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Thread: Free pile of some fir, worth turning?

  1. #1
    Join Date
    Jan 2010
    Location
    SW Ohio
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    201

    Free pile of some fir, worth turning?

    Threre is a pile of freshly cut fir. Unknown type. Very green and just cut. Strong pine odor.

    some sites say don't mess with pine, the grain is nice. Do you turn wet pine?

    Thanks, and sorry for the stupid question, but have conflicting info

  2. #2
    Not for me, but each to his own.

    Left click my name for homepage link.

  3. #3
    Join Date
    Feb 2008
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    E TN, near Knoxville
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    I think the thing to do is try it and see.

    I don't know about fir, but some conifer species have gooey pitch which might be a messy problem. In KD lumber, this is "set" with heat.

    JKJ

  4. #4
    Join Date
    Jan 2004
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    Fredericksburg, TX
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    2,444
    Be ready to wipe down your lathe with mineral spirit and watch out for slinging sap around the shop. I use shower curtains around my lathe that really take a sap shower when turning the green wood.

  5. #5
    Thomas,

    I am interested in your pictures / experience with curtains around the lathe. I've thought about it, but haven't made the jump yet.

    Rich

  6. #6
    Join Date
    Aug 2011
    Location
    Lummi Island, WA
    Posts
    518
    Check out the work of Bill Luce. He's turned a lot of Douglas Fir. It is truly an art. Not easy to do well - the variations in seasonal growth brings a big difference in how it cuts. Incredibly hard to get a good clean surface off the tool. Then there's the pitch...
    Bill was severely injured in a motorcycle accident several months ago. Still recovering - it's going to be a long road back. His work is on the web (google) and shows up in Raffan's "Art of the Bowl".

  7. #7
    Run, dont walk away.

  8. #8
    Join Date
    Nov 2006
    Location
    Pueblo West, CO
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    495
    Pines (many species), fir (several species), spruce (several species) don't lump them all in the same "no good" basket. Some wil turn well and some won't regardless of the species.

  9. #9
    Try it and see. But you'll definitely have to turn it twice for bowls. And use very sharp tools and a good technique.

    I've turn a bit of kiln dried Fir and it makes some nice legs and ornaments.
    CarveWright Model C
    Stratos Lathe
    Jet 1014
    Half-a-Brain

  10. #10
    Join Date
    Jun 2011
    Location
    Colby, Washington. Just across the Puget Sound from Seattle, near Blake Island.
    Posts
    826
    In a word: nope. It will be ugly, messy, and you'll hate it.

  11. #11
    In large scale architectural turning ( Victorian style for example ) Douglas fir ,Cedar, Redwood all are well represented using mainly vertical grain. For bowl turning,it is a challenge for most as the wood doesn`t support the cut well.Cutting a flat grain bowl and then sandblasting the surface reveals a nice texture. If its free ,why not try it? Be your own judge.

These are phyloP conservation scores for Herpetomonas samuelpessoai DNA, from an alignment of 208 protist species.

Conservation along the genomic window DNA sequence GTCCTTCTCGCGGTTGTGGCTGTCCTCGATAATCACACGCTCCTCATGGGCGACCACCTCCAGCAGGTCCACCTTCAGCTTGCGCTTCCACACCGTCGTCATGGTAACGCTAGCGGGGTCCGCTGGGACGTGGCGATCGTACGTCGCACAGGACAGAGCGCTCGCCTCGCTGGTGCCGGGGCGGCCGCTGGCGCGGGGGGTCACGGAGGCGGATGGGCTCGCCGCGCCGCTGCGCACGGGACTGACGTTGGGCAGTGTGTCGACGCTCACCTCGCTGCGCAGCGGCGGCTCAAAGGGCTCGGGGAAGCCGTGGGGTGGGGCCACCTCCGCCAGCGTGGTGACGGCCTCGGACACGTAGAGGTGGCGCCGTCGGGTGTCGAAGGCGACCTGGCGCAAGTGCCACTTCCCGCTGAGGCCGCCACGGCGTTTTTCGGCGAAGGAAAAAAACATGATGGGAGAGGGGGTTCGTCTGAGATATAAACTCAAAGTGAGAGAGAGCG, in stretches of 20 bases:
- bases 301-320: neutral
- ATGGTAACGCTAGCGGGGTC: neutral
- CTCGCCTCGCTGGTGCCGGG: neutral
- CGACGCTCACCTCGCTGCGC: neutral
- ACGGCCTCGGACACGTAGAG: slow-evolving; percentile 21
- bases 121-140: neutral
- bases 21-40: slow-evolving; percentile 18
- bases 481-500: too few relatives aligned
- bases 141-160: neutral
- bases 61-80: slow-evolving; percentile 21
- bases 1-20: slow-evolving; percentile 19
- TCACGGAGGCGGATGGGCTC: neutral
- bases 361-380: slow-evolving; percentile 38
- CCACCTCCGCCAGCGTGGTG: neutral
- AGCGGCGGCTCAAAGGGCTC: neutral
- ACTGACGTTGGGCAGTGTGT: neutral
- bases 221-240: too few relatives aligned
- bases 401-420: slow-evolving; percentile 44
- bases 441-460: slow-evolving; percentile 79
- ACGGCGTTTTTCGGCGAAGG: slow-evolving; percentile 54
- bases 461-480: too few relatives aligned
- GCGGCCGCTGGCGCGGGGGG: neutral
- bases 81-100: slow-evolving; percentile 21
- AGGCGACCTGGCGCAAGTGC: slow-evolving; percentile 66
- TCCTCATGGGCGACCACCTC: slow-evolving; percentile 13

12. #12
    Join Date
    Sep 2015
    Location
    South Carolina
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    303
    Overall, I'm not a fan of pine, but I've seen beautiful things made from wood I had previously rejected as worthless. I'm thinking green pine would be pretty messy because of the sap, but it shouldn't do any lasting damage to anything, so if you think you might want to give it a try, go for it!

    I mean, hey... I've seen videos of Tim Yoder turning a can of refrigerated biscuits on a lark...

  13. #13
    Join Date
    Feb 2008
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    Quote Originally Posted by Aaron Craven View Post
    I mean, hey... I've seen videos of Tim Yoder turning a can of refrigerated biscuits on a lark...
    This is my entry in the "turning food" category:



    JKJ

  14. #14
    Join Date
    Jan 2004
    Location
    Fredericksburg, TX
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    2,444
    Quote Originally Posted by Rich Colvin View Post
    Thomas,

    I am interested in your pictures / experience with curtains around the lathe. I've thought about it, but haven't made the jump yet.

    Rich
    Rich - I do not have any posts as such of my shower curtains, but the ideas are out there if you search . I buy oversize curtains from Amazon and use 3/4" or 1" EMT conduit hanging on ropes to adjust curtain to just touch the floor. The ropes allow for minor adjustment in height when needed. The curtains can be pulled to side when not needed. The curtains also help in winter with my little oil filled space heater warming up that area of shop more. My curtains are now so discolored from sap that I would hate to post a picture.

  15. #15
    It occurs to me to suggest turning an end grain bowl (without the pith). You'll have to adjust your thinking and technique for this kind of a bowl.
    CarveWright Model C
    Stratos Lathe
    Jet 1014
    Half-a-Brain

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